40 years ago

When people take their last leave, they’re gone forever. Their voices, their faces, their laughter and their complaints. The Big Exit was provided when we began. It’s what Editor Claude Walker mourned when he marked the close-together deaths of two public servants, friends of his. One was Everett Dirksen from Pekin, Ill., who represented Illinoisans in the U.S. Senate. The other was a local man who, for 23 years, made a meaningful difference in young people here – Bob Dowd. If you’re under 40 these may be cloudy recollections.

Everett Dirksen was one of a kind. Scholarly yet down-to-earth, he was a statesman with the dedication of a Patrick Henry and the resolve and eloquence of our current president. Walker described him as one who could have sat down with men like Franklin, Jefferson and Lincoln to deal with the nation’s problems.

Bob Dowd’s destiny, though less lofty, greatly benefited Forest Park’s youth and sports programs. Park facilities were regularly improved under his direction. Young children and many teenagers were positively influenced under his guidance and some still around remember Bob as our best-ever park director.

Why recall what they did 40 years back? They deserve the remembrance.

From the Sept. 29, 1969, Forest Park Review

30 years ago

Kathy Veith, representing the Betsy Ross PTO, took the mic at a village hall meeting to urge reinstatement of the community’s Halloween trick-or-treat policy. Arguing from the children’s point of view, she said the matter was not trivial; that there were considerations like safety, traffic, streetlights, hours, parent involvement and more.

Commissioner Ed Lambke put much of this down with a curt, “We don’t want to start it all over again.” Veith persisted, suggesting a public petition. Mayor Fred Marunde replied, “Because the council already disapproves, further efforts would likely be a waste of time.” Frustrated, Ms. Veith returned her mic to its place adding, “Thanks – for nothing.” Grassroots democracy … it works well but rarely to everyone’s satisfaction.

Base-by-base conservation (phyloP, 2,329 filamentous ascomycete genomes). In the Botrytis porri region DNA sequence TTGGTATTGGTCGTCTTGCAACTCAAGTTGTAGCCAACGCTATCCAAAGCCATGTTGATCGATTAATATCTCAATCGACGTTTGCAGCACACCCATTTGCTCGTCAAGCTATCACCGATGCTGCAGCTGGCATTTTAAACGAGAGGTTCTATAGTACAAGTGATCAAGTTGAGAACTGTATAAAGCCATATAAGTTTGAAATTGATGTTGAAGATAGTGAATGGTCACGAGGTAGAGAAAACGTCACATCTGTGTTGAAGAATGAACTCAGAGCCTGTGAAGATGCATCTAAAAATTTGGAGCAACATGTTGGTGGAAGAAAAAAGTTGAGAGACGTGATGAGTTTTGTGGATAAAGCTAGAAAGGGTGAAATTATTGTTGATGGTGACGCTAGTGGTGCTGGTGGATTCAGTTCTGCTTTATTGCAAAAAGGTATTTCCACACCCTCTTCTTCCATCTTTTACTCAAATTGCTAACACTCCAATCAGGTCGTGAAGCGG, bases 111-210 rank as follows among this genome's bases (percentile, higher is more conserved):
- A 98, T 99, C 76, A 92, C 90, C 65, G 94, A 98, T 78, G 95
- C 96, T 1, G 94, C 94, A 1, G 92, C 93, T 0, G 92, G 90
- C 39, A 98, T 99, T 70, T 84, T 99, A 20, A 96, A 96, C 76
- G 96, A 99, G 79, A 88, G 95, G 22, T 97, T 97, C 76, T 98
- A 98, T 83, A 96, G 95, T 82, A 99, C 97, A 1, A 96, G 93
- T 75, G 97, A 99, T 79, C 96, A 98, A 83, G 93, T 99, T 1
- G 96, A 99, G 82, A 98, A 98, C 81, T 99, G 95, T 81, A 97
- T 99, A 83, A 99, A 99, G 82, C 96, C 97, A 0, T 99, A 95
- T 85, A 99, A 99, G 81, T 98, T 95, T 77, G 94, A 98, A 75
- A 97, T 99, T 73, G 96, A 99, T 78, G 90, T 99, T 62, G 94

From the Oct. 10, 1979, Forest Park Review

20 years ago

Stay with this one – a 65-year-old, slightly built man debarked from a Blue Line train at Harlem Avenue. On the platform, he was approached by a young thug who grabbed his victim “between the legs” and told him to lie down. When he refused, the offender knocked him down, then rifled through his pockets. Two eastbound drivers caught in gridlock on I-290 yelled at the dumbo to “leave the guy alone!” Then a third witness armed with a wiper blade (I couldn’t make this up) reached the platform. His message: “I saw you beating up on him. You think you’re bad? Try beating up on me!” He whacked and cuffed the galoot, who took off for the ticket agent’s booth and a phone, only to be told the phone received but didn’t transmit. He wanted to call the police because he (the original whacker) had become the new whackee. The avenger continued pummeling the Neanderthal and, to complete this Marx Brothers scenario, the slightly built, original victim got in a few retaliatory licks of his own.

“Tomorrow to fresh woods, and pastures new.” -Milton

From the Sept. 13, 1989, Forest Park Review

10 years ago

A second chance … it’s needed by everybody from the poor devil on Death Row to the poor sap who really meant to see that great movie 10 years ago. It’s probably available as a DVD at our library.

“Arlington Road” – Jeff Bridges is an anti-terrorist expert who grows suspicious of an all-too-normal family who just moved into the neighborhood. Tim Robbins and Joan Cusack.

“American Pie” – Comedy about four high schoolers who agree to lose their virginity before graduation. (Hotcha!)

“Limbo” – Lounge singer (Mary Elizabeth Mastrantonio) tries to make a new life for herself and daughter in a small, Alaskan port town.

From the July 7, 1999, Forest Park Review